Conservation News – The conservation committee is committed to providing up-to-date conservation news for our members and visitors to our website.
OPAS Comments on the Marbled Murrelet LTCS, March 9, 2017
Read more information about the Marbled Murrelet LTCS here.
OPAS Comments on the Sustainable Harvest Calculation, March 9, 2017
Read more information about the Sustainable Harvest Calculation here.
Western Bluebird Watch Program for 2017
Audubon’s Climate Watch was developed as followup to the 2014 Audubon Birds and Climate Change report that highlighted the risks climate change poses to birds across North America
The program focuses on areas of predicted change for bluebirds within each chapter’s territory and highlights areas of expected range expansion and contraction. Maps of the chapter’s territory overlaid with a grid of 10-kilometer squares that show predictions for change based on the climate models have been provided to the coordinator of each participating chapter.
Volunteers will conduct 5 minute surveys in assigned points within each square. Though the focus is bluebirds, the volunteer is asked to record all bird species viewed within the 5 minute period.
Swan Study Preliminary Data Results – November, 2016
OPAS swan study volunteers have participated in a citizen science project to count swans each winter for the last 6 years.
Bob Boekelheide, OPAS Bird Sightings Chair, has compiled the preliminary data from these swan surveys, showing how numbers of swans change through each season and the areas they occupy when they are here.
OPAS extends its appreciation to its volunteers for making the swan project a success.
2016 OPAS Conservation Award
Each year the Conservation Committee considers nominations of both members and others in our community who have made invaluable contributions to conserve and protect our natural environment.
This year, the award was presented at our September meeting to Bob Phreaner by Mary Porter-Solberg, OPAS Conservation Co-Chair
Click on the certificate below to read about Bob’s conservation stewardship.
Hanging birdfeeders, providing birdbaths, and growing native plants are among the best ways to provide food, water, and shelter to birds as they migrate across an increasingly developed continent. If homeowners want to attract and provide refuge for birds, they must also safeguard their yards against threats such as windows, toxins, and cats.
Let’s talk primarily about window collisions and ways to prevent them. Window strikes at people’s homes kill at least 150 million birds each year in the U.S. Reflections of vegetation or landscape attract birds to collide with glass. Birds tend to collide with windows in rural yards with trees and birdfeeders—the very picture of bird-friendly habitat. Many people hang birdfeeders in a tree close to their house so they can easily watch the birds from a window. This is the worst place to put them. It draws birds close to windows while also giving them space to gain the necessary flying speed to hurt themselves. Place feeders and birdbaths within three feet of the nearest window so that birds don’t hurt themselves upon liftoff; or place them more than 30 feet away so that feeding birds …..Read more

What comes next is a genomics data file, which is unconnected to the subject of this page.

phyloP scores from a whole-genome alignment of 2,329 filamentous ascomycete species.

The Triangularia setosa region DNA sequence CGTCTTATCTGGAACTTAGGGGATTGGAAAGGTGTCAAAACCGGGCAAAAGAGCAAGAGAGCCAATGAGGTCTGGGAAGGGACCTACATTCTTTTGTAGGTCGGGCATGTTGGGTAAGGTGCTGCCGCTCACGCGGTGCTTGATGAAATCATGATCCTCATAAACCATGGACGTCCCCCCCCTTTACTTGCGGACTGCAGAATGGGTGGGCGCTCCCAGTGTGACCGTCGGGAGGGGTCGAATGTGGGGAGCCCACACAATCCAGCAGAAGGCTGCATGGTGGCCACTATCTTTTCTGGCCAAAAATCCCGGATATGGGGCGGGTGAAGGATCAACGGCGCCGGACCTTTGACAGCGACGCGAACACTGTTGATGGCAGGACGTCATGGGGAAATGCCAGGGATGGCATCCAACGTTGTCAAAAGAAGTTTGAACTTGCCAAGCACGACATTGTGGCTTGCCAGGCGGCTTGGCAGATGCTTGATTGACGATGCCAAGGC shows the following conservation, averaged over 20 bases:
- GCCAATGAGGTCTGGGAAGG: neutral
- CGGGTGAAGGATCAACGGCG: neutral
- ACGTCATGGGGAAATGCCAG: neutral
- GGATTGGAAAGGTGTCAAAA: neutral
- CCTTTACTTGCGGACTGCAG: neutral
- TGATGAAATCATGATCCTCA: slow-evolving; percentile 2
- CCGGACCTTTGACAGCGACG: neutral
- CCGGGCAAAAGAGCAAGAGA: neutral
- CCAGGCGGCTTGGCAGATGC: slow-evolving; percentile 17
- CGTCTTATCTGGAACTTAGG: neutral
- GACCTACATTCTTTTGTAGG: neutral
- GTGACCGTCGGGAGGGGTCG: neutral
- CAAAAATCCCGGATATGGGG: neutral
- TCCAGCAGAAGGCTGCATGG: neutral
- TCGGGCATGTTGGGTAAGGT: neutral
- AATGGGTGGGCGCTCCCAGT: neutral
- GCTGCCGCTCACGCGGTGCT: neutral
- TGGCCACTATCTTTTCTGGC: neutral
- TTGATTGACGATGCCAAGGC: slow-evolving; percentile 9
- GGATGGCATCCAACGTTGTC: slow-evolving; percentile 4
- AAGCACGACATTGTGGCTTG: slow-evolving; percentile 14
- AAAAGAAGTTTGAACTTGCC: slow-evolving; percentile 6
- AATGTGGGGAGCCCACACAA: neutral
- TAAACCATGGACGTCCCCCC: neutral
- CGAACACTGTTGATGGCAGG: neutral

OPAS Commented on USFWS draft Eagle Take Rule
OPAS recently commented on the U.S. Fish and Wildlife Service draft of an eagle-management plan that could weaken protections for eagles, including the issuing of 30-year permits to wind energy and other companies that could allow the “take” (or harm) of eagles. Read our comments.
Changes in Sequim-Dungeness Bird Populations and Behavior
Bob Boekelheide, OPAS Co-Vice President, and Ken Wiersema, OPAS President, were recently interviewed by the Sequim Gazette about observed changes in bird populations and behavior as a result of over 40 years of recorded Christmas Bird Count data in the Sequim-Dungeness area.
Some noticeable trends have emerged, including a general decline in the number of seabirds, such as Western Grebes, White-winged Scoters and Common Loons.
You can read about these changes and what may be causing them by clicking on the following links:
PDF link, then scroll down the page to the “Birders” article.
Notice: Partners of Planning for Climate Change on the North Olympic Peninsula Project
We are pleased to share with you the final “Climate Change Preparedness Plan for the North Olympic Peninsula” report! This report and its many appendices and supplementary information are the culmination of all the input from participants throughout the project, as well as the expert research, writing, and process flow from consultants of Adaptation International and Washington Sea Grant.
Important Notice! What to do if you encounter aircraft disturbance at Dungeness National Wildlife Refuge.
By FAA regulation, aircraft, including fixed wing, helicopter, drone, powered or unpowered are required to maintain a safe non-disturbance distance from wildlife. Should our members note what they believe is an aircraft disturbing wildlife they should contact:
FAA’s Flight Standards District Office (FDSO Seattle)
1601 Lind Avenue SW
Renton, Wa 98057
Wildlife disturbance on or near the DNWR should also be reported to Refuge Law Enforcement, David Falzetti (David_Falzetti@fws.gov or 360-457-8451). However, without detailed information including a tail number, date, time, and detailed wildlife disturbance behavior information he can do little. It is highly recommended that reports include photos of the tail number and type of wildlife disturbance. Understandably, these details can be very difficult to get, but the effort is important for follow-up.
Audubon’s Birds and Climate Change Report – 314 Species on the Brink
Shrinking and shifting ranges could imperil nearly half of U.S. birds within this century. Read the Audubon Climate Report.